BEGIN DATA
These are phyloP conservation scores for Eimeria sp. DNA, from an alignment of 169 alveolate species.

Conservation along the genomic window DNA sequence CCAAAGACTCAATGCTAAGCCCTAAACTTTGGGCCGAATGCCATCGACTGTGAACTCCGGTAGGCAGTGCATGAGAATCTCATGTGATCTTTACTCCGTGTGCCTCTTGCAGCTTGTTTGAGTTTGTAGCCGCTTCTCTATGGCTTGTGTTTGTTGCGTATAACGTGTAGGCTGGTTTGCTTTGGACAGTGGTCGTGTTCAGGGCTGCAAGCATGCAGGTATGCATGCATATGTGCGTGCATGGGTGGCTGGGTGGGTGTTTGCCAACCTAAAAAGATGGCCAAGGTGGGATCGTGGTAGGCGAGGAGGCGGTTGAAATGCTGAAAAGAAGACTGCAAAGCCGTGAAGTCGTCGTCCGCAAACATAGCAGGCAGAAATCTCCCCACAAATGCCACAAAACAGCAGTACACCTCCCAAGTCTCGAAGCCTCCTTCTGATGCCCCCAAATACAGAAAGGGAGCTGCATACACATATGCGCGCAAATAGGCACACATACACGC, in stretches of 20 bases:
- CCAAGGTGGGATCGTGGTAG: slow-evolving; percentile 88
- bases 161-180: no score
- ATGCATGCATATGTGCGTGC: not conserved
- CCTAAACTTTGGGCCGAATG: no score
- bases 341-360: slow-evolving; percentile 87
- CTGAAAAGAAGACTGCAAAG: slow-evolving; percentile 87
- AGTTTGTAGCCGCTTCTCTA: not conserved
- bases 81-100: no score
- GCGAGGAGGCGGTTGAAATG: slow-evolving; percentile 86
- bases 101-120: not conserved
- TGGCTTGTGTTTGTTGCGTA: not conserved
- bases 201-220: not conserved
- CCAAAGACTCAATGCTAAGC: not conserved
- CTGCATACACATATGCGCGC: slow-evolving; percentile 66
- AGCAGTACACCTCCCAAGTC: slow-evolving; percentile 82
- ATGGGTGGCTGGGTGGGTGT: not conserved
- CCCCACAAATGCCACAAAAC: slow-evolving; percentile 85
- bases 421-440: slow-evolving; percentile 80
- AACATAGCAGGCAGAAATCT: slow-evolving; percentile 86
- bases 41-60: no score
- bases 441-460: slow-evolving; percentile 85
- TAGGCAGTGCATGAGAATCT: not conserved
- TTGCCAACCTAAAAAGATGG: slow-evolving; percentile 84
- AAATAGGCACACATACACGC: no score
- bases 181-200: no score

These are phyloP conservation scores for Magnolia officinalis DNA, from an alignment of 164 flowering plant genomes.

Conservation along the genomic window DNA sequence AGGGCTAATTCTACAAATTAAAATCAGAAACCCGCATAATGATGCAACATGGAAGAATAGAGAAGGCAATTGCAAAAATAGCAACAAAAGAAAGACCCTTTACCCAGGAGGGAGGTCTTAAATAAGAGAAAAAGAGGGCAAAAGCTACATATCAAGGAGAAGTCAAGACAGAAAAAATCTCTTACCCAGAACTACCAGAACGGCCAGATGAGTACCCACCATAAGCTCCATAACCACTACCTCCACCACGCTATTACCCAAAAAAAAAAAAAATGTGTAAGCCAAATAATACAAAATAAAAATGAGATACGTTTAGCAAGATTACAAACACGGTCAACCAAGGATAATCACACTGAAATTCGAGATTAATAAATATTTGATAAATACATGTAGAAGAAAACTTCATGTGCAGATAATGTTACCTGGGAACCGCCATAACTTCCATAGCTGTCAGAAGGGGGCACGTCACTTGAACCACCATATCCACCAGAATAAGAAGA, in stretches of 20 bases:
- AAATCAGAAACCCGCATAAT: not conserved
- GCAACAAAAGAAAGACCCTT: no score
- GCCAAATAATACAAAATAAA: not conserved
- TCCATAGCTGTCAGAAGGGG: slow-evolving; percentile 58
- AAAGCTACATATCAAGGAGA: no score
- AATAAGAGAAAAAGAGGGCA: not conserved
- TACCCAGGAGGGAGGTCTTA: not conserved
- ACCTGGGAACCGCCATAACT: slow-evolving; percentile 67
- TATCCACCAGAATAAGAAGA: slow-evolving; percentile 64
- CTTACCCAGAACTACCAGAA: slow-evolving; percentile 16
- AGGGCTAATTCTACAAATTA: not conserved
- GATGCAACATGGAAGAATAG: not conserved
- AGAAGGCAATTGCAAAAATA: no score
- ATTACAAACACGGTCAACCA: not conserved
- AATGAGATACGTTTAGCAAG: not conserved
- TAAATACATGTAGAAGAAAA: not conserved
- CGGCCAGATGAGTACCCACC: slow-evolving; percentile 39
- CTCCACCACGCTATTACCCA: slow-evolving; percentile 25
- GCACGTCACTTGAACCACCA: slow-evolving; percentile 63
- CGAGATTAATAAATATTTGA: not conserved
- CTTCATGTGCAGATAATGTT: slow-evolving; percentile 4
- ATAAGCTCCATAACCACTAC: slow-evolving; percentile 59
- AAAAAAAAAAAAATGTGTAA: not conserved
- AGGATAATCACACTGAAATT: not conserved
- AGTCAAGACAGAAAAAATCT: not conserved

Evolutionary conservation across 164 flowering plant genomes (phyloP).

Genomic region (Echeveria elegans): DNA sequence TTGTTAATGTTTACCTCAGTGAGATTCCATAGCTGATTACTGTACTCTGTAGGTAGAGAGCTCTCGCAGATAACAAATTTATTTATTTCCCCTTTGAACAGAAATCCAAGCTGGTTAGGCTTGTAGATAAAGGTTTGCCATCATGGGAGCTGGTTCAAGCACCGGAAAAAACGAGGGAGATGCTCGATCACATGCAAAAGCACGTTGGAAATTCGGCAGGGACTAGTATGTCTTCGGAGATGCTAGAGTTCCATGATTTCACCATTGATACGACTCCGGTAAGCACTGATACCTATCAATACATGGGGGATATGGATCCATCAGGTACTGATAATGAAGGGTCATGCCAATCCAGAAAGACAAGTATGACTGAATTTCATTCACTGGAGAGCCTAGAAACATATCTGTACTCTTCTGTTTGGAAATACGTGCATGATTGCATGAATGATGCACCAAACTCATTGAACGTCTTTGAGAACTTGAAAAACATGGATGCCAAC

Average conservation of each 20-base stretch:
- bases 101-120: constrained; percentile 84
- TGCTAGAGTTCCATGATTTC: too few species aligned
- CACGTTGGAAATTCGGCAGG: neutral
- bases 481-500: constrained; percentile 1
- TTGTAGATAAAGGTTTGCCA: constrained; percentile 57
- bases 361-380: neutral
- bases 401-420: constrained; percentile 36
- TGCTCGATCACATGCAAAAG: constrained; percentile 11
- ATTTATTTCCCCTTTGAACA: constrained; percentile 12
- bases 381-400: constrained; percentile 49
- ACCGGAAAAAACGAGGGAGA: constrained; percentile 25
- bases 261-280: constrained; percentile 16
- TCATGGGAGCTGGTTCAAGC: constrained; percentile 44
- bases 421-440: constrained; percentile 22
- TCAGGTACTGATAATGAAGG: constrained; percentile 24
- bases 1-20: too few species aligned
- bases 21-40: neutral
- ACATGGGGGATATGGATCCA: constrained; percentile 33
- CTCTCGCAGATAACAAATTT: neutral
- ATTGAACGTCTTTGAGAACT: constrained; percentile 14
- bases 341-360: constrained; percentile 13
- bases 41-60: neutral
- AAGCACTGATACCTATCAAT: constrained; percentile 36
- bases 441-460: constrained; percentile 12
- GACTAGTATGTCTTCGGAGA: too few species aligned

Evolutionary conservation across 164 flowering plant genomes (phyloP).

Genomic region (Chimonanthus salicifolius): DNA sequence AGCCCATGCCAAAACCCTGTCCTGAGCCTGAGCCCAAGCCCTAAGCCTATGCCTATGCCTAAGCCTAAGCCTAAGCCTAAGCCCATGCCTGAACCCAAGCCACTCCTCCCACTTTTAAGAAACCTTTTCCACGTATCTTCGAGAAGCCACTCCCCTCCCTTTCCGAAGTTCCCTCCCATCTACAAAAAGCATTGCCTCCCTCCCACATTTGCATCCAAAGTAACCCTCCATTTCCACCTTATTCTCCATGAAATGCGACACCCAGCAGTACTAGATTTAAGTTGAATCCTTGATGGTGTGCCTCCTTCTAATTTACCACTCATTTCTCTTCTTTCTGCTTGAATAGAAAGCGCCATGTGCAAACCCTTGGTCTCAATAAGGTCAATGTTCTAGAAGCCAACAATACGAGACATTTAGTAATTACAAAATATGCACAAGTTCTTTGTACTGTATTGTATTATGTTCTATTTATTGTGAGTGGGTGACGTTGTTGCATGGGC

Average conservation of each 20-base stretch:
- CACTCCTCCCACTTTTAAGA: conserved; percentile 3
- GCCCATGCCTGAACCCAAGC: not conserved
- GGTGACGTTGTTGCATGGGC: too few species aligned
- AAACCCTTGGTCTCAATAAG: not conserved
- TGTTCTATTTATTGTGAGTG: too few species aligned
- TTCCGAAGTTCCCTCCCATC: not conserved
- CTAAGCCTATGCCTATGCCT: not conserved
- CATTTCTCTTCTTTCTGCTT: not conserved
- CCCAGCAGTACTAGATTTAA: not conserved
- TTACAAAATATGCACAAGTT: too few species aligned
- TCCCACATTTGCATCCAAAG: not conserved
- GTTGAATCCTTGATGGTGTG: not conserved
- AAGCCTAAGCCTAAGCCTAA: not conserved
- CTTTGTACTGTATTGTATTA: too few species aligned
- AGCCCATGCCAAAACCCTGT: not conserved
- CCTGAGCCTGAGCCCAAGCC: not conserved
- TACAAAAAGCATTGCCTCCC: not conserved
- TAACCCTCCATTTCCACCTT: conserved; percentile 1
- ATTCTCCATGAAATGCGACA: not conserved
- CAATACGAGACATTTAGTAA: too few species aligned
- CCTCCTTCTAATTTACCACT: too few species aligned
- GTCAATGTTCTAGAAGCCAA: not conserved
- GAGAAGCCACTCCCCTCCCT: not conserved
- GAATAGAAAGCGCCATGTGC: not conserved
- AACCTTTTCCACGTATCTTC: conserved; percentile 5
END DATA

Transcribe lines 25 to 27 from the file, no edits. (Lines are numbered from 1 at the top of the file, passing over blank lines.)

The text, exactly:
- TTGCCAACCTAAAAAGATGG: slow-evolving; percentile 84
- AAATAGGCACACATACACGC: no score
- bases 181-200: no score